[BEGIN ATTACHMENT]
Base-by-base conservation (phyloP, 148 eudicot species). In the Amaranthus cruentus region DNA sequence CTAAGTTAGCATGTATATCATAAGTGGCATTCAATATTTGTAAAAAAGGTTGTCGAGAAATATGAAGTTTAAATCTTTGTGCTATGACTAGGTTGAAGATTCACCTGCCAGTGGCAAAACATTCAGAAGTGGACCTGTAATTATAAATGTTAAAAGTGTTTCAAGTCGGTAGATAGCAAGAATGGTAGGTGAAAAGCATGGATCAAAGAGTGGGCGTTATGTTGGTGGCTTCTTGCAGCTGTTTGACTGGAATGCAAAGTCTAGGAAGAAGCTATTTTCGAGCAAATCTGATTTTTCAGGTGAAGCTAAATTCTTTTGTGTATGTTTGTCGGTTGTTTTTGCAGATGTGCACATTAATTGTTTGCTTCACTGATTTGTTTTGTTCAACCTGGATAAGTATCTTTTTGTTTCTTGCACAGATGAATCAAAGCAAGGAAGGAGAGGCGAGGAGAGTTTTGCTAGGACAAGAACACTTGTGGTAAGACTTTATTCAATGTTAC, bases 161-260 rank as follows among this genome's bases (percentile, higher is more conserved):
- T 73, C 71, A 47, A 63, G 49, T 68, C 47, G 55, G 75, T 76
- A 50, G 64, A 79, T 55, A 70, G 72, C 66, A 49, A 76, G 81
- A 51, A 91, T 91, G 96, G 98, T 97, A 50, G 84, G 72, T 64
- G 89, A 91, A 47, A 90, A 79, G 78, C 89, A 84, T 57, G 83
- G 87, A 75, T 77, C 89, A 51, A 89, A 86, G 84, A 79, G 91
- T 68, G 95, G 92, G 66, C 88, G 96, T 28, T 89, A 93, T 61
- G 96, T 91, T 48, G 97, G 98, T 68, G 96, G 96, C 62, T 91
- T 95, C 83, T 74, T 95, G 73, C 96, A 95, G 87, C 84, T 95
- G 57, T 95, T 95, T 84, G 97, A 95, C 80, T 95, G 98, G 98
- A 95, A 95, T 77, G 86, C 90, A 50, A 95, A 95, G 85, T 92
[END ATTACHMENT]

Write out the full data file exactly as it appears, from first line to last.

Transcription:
Base-by-base conservation (phyloP, 148 eudicot species). In the Amaranthus cruentus region DNA sequence CTAAGTTAGCATGTATATCATAAGTGGCATTCAATATTTGTAAAAAAGGTTGTCGAGAAATATGAAGTTTAAATCTTTGTGCTATGACTAGGTTGAAGATTCACCTGCCAGTGGCAAAACATTCAGAAGTGGACCTGTAATTATAAATGTTAAAAGTGTTTCAAGTCGGTAGATAGCAAGAATGGTAGGTGAAAAGCATGGATCAAAGAGTGGGCGTTATGTTGGTGGCTTCTTGCAGCTGTTTGACTGGAATGCAAAGTCTAGGAAGAAGCTATTTTCGAGCAAATCTGATTTTTCAGGTGAAGCTAAATTCTTTTGTGTATGTTTGTCGGTTGTTTTTGCAGATGTGCACATTAATTGTTTGCTTCACTGATTTGTTTTGTTCAACCTGGATAAGTATCTTTTTGTTTCTTGCACAGATGAATCAAAGCAAGGAAGGAGAGGCGAGGAGAGTTTTGCTAGGACAAGAACACTTGTGGTAAGACTTTATTCAATGTTAC, bases 161-260 rank as follows among this genome's bases (percentile, higher is more conserved):
- T 73, C 71, A 47, A 63, G 49, T 68, C 47, G 55, G 75, T 76
- A 50, G 64, A 79, T 55, A 70, G 72, C 66, A 49, A 76, G 81
- A 51, A 91, T 91, G 96, G 98, T 97, A 50, G 84, G 72, T 64
- G 89, A 91, A 47, A 90, A 79, G 78, C 89, A 84, T 57, G 83
- G 87, A 75, T 77, C 89, A 51, A 89, A 86, G 84, A 79, G 91
- T 68, G 95, G 92, G 66, C 88, G 96, T 28, T 89, A 93, T 61
- G 96, T 91, T 48, G 97, G 98, T 68, G 96, G 96, C 62, T 91
- T 95, C 83, T 74, T 95, G 73, C 96, A 95, G 87, C 84, T 95
- G 57, T 95, T 95, T 84, G 97, A 95, C 80, T 95, G 98, G 98
- A 95, A 95, T 77, G 86, C 90, A 50, A 95, A 95, G 85, T 92